Escherichia coli (E.coli) causes blood poisoning in newly born piglets, diarrhoea in newly born and weaned piglets, oedema disease (usually in newly weaned piglets), cystitis and mastitis in adult sows.
The bacteria, E. coli, is in every pig. Disease occurs when pathogenic (disease-carrying) strains invade a pig herd or when the immune system of a pig is under stress. For example, starvation, lack of water or other forms of stress, such as a piglet being taken from the mother too young, disturbs the normal balance and allows disease-causing strains of E. coli to flourish in the small intestine and cause disease. It is widely acknowledged that the white blood cells in the mother’s milk reduce the effect of E. coli poisoning.
Unnaturally high protein feeds also add to the problem.
There are many strains of E. coli and these may cause disease in young pigs in several ways, for example producing a poison called enterotoxin (Enterotoxigenic E. coli or ETEC) which directly invades a small intestine or respiratory tract and causes septicaemia.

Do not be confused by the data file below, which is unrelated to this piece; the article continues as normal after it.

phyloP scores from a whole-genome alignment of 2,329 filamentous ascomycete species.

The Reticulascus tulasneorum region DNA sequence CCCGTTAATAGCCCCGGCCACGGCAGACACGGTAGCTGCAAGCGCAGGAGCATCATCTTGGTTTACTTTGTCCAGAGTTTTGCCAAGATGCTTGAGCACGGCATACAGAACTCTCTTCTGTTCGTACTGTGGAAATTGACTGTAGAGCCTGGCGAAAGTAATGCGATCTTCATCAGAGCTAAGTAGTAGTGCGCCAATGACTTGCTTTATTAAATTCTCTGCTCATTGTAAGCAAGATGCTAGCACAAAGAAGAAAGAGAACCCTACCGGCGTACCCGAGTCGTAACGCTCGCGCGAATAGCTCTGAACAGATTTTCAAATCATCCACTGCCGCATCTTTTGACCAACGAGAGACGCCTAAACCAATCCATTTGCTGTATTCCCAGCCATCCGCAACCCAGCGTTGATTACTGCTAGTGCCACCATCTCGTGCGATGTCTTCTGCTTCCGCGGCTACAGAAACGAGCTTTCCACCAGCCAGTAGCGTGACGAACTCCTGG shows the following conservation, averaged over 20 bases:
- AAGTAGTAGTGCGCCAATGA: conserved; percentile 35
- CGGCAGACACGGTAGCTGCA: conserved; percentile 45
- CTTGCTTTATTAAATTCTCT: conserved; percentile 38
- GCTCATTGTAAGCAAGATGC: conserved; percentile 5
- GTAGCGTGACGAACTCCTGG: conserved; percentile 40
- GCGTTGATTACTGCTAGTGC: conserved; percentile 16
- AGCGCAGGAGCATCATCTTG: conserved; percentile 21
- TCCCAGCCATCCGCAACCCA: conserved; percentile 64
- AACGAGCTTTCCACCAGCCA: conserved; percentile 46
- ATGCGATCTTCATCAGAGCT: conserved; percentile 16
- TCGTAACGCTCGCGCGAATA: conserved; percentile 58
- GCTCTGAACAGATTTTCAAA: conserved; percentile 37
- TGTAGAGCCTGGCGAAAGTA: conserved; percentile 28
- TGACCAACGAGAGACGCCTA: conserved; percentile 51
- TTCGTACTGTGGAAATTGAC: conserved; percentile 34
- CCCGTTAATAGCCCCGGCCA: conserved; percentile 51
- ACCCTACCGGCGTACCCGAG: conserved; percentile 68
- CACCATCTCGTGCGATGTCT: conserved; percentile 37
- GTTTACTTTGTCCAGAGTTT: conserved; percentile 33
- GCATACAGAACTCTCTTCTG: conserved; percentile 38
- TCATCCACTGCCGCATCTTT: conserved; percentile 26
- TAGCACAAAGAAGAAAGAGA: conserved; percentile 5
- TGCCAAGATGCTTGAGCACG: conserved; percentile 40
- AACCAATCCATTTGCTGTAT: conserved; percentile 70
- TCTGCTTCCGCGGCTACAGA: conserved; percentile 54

Newly born piglets may die within 48 hours from E. coli septicaemia and diarrhoea. Outbreaks occur in farrowing sheds where litter after litter can be affected. Of all the diseases in the suckling piglet, diarrhoea is the most common.
E. coli in newly born piglets is caused by factory farm conditions where mothers are moved into filthy farrowing crates to give birth and suckle their young. The crates are metal barred crates that stop the mother sow from being able to walk or even turn around – she therefore has no opportunity of escaping the contaminated excreta.
Pathogenic E. coli also harms newly weaned piglets. Early weaning puts piglets under enormous stress. Post-weaning enteritis or post-weaning diarrhoea occurs within 10 days of weaning.